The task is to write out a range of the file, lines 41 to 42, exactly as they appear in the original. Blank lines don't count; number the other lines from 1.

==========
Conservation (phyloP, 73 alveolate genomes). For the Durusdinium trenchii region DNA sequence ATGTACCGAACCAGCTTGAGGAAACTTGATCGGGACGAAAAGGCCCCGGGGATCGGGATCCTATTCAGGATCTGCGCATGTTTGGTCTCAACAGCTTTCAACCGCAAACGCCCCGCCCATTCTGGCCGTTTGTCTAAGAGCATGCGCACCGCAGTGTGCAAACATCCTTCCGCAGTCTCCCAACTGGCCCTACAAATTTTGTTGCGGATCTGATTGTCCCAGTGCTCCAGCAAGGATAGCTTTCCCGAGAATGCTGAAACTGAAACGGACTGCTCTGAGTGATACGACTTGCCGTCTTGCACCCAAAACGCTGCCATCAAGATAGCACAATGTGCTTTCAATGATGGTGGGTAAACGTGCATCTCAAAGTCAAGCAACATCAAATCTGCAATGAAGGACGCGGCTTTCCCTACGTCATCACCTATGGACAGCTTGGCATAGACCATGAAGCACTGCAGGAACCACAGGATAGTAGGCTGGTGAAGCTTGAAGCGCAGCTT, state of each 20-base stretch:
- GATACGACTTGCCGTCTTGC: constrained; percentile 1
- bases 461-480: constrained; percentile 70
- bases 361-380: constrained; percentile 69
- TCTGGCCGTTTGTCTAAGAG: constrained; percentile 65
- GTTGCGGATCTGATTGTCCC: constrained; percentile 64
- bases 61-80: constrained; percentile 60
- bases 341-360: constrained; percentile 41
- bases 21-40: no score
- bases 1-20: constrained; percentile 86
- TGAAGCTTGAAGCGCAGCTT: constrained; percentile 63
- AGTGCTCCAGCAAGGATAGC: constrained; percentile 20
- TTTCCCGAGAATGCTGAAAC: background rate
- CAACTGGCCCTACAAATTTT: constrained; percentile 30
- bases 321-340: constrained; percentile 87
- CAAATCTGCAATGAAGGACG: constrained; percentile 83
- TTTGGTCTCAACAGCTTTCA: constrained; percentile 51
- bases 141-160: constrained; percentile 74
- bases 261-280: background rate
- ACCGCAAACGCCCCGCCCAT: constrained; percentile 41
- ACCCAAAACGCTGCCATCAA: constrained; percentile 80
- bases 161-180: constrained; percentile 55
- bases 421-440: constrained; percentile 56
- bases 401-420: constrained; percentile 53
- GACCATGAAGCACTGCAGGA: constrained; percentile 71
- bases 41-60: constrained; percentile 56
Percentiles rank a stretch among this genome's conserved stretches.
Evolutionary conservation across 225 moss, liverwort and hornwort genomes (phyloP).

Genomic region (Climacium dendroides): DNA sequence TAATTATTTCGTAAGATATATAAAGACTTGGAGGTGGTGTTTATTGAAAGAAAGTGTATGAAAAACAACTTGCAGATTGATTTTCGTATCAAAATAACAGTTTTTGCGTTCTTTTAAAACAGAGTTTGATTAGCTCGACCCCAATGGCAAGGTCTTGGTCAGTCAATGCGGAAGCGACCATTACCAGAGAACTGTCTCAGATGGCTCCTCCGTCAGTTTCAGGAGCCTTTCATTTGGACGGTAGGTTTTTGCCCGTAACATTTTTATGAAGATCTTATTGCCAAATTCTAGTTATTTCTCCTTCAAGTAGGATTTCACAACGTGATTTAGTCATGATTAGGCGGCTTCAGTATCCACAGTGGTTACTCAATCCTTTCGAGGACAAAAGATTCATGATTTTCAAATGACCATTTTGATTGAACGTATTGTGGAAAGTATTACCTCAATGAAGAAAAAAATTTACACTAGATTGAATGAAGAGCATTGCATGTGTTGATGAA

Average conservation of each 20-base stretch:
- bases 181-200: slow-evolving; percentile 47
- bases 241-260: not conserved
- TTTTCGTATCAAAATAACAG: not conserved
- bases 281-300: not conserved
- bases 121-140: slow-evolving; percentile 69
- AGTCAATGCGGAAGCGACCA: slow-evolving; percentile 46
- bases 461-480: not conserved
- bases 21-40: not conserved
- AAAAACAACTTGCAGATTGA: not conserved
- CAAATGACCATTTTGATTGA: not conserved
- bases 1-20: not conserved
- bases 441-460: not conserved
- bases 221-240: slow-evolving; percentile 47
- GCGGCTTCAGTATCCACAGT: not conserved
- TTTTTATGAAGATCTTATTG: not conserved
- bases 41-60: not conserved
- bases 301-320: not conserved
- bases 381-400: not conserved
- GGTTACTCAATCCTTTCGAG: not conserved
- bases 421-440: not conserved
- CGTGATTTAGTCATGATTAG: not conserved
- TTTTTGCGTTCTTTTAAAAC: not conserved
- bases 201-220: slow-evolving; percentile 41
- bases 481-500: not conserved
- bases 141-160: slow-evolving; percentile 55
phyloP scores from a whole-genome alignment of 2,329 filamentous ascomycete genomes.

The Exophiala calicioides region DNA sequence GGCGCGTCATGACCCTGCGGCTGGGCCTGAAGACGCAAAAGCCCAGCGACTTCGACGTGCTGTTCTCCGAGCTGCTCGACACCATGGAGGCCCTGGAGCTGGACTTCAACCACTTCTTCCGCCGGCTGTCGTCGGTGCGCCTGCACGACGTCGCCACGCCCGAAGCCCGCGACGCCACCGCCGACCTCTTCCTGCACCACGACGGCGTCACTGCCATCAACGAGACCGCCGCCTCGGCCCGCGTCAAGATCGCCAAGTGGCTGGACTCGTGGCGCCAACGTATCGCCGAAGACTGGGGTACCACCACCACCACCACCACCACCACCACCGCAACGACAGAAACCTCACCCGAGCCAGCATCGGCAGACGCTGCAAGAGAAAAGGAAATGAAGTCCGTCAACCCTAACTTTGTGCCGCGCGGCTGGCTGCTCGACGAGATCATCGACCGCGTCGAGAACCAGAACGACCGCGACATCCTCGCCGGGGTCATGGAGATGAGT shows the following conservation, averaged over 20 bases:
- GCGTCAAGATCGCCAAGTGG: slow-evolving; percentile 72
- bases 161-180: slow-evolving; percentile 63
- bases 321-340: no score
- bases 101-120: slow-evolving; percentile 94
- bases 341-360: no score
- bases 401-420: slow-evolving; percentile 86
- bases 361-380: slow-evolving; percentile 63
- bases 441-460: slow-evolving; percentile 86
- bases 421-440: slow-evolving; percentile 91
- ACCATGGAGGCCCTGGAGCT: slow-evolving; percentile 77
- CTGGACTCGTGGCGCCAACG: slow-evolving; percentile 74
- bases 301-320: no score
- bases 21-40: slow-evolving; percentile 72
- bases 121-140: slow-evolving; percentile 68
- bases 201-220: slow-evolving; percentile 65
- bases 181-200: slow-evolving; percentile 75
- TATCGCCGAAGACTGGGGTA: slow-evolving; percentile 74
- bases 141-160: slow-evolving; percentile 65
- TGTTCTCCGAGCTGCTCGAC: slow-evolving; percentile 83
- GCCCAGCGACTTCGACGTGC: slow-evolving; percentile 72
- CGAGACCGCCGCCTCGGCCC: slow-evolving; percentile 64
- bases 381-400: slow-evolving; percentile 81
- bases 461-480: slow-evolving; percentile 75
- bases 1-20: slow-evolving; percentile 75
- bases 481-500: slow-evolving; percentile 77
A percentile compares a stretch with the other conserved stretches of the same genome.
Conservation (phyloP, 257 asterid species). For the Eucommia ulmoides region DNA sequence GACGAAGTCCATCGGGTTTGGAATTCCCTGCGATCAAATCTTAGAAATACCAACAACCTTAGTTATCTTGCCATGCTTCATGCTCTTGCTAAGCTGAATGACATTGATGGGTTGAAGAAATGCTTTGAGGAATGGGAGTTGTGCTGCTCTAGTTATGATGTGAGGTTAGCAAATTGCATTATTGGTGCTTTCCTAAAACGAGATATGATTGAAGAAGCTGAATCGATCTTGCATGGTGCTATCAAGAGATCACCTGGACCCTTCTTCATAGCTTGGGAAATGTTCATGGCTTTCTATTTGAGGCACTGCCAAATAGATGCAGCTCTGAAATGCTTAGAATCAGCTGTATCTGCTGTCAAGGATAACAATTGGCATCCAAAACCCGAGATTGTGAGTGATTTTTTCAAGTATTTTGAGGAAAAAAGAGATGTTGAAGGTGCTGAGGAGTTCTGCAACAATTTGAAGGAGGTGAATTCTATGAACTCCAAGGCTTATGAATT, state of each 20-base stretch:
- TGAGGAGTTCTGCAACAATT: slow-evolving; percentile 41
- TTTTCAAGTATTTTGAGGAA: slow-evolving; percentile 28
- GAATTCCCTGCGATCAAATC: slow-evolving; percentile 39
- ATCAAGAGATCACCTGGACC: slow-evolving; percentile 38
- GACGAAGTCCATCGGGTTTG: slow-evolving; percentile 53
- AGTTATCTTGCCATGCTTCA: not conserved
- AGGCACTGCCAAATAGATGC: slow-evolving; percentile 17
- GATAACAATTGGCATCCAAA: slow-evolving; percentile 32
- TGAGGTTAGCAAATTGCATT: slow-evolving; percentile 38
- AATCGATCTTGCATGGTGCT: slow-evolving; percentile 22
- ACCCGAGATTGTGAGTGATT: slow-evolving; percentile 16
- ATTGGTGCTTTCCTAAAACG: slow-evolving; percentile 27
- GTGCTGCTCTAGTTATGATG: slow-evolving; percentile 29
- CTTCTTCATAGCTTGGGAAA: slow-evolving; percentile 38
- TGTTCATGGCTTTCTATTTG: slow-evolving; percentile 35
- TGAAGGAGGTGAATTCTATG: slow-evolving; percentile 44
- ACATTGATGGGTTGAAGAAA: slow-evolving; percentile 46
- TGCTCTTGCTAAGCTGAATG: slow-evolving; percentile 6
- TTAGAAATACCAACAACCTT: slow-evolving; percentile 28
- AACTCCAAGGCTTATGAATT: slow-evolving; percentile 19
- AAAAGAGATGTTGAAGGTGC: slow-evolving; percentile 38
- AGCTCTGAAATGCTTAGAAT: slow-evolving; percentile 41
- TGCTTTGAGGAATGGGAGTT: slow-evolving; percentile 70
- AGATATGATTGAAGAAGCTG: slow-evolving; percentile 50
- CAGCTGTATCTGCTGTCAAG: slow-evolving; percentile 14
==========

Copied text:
- bases 1-20: not conserved
- bases 441-460: not conserved